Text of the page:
Delegates in Unity

Introduction

Delegate is a container for a function that can be used as a variable. Delegate helps in making code modular and efficient. It works like a subscription-based service, where the passed method gets called when subscribed and vice versa.

There are two types of Delegates

Single-Cast Delegate — can hold single method.

Multi-Cast Delegate — can hold multiple methods.

Getting Started

Declare Delegate

Delegates in C# can be defined by using delegate keyword followed by return-type, name, and parameter.

Member variable can be declared by using member-type followed by a variable name.

//Defining Delegate

public delegate void MyDelegate();

public static MyDelegate myDelegate;

Using Single-Cast Delegate

Declared methods can be assigned to Single-Cast Delegate using “=”.

//Subscribing to Single-Cast delegate

myDelegate = myMethod;

Using Multi-Cast Delegate

Declared methods can be assigned to Single-Cast Delegate using “+=”.

//Subscribing to Multi-Cast delegate

myDelegate += myMethodOne;

myDelegate += myMethodTwo;

De-Assign method from delegate

To De-Assign methods from delegate, “-=” is used.

//UnSubscribing to Delegate

myDelegate -= myMethod;

myDelegate -=myMethodOne

myDelegate -=myMethodTwo

Calling Delegate

Delegates are called like methods.

//Delegates without parameters

myDelegate()

//Delegates with integer as parameters

myDelegate(20)

Understanding Delegates

Delegates are used to perform tasks assigned to different methods with one call. The feasibility of subscribing and un-subscribing methods helps programmers to develop efficient and easy-to-expandable code structures.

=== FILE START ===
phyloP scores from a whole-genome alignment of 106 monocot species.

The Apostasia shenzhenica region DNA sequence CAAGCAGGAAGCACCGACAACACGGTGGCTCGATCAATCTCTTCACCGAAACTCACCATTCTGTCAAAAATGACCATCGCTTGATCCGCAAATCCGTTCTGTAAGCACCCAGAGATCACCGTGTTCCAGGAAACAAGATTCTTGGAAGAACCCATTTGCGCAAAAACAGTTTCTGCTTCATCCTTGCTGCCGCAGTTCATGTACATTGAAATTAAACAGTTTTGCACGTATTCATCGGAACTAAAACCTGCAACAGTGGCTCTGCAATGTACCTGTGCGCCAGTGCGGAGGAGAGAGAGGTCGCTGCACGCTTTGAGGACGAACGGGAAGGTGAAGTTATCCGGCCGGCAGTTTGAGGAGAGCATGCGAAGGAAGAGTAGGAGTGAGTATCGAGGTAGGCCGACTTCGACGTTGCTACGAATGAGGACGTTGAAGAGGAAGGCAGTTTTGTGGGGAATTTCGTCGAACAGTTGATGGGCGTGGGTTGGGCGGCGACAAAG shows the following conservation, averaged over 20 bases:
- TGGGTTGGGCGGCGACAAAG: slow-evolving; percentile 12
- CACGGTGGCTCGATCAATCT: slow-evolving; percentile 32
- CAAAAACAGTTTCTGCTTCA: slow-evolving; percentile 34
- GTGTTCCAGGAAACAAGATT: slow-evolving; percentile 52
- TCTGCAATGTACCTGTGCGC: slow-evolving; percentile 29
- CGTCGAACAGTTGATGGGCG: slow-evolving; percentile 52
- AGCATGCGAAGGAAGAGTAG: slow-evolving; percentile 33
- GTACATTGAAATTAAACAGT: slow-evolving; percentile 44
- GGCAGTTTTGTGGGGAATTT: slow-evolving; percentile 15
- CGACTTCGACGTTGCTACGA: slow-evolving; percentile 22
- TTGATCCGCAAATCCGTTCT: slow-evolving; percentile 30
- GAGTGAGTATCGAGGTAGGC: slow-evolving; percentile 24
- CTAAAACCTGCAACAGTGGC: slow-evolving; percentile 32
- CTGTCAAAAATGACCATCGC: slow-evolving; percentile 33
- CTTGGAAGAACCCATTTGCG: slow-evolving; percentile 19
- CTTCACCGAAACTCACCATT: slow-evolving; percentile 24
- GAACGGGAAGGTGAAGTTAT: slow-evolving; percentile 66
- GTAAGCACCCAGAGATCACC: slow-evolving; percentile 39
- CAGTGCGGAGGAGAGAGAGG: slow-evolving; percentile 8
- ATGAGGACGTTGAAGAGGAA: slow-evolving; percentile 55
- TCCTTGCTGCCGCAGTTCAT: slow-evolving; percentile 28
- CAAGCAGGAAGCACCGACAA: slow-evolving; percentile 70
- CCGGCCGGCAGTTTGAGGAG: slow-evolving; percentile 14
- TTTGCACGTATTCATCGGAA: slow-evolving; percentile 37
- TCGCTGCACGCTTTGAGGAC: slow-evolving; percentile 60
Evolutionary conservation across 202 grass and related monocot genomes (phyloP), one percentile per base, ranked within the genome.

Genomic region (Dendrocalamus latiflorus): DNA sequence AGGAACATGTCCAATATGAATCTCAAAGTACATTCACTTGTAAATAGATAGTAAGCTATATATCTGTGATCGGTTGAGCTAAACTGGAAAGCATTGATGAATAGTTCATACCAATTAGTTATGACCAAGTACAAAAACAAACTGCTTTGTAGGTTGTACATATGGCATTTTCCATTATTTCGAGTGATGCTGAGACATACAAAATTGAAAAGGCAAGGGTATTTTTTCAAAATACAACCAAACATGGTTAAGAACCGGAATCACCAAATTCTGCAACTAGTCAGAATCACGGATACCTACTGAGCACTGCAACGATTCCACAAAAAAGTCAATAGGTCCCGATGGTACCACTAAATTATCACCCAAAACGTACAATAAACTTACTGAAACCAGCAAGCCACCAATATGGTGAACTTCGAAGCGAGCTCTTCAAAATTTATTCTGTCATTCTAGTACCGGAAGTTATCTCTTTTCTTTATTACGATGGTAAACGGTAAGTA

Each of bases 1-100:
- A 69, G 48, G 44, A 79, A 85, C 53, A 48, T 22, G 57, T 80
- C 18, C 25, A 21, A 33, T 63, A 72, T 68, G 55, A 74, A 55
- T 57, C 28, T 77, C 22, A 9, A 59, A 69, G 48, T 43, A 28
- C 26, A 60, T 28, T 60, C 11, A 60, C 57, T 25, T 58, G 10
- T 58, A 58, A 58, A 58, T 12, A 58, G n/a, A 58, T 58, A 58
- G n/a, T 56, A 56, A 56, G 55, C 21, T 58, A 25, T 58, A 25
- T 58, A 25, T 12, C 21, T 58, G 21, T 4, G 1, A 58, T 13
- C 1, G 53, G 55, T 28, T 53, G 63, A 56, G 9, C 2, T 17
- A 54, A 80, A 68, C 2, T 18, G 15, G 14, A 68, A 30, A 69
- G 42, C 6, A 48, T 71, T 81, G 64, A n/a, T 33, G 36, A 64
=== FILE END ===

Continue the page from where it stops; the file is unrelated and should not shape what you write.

Delegates vs Events

Events and delegates, both works on subscription-based service, but Delegates are independent of Events, whereas Events are dependent on Delegates and cannot be created without Delegates. Delegates are able to pass parameters, whereas Events are incapable of passing parameters.

Example Program

using UnityEngine;
using System.Collections;
public class DelegateHandler : MonoBehaviour
{
public delegate void MyDelegate (string m_name);
public static MyDelegate myDelegate;

public void Start()
{
myDelegate = PrintName;
myDelegate("John");
}

public void PrintName(string name)
{
print(name);
}

}

Output

John

Conclusion

Delegates are efficient, and helps to create modular, expandable, and re-usable code, but should be un-subscribed when required or may lead to memory leaks.

Written by

XR Developer responsible for end-to-end development of XR solutions spanning multiple domains, by using various XR and WebXR libraries.

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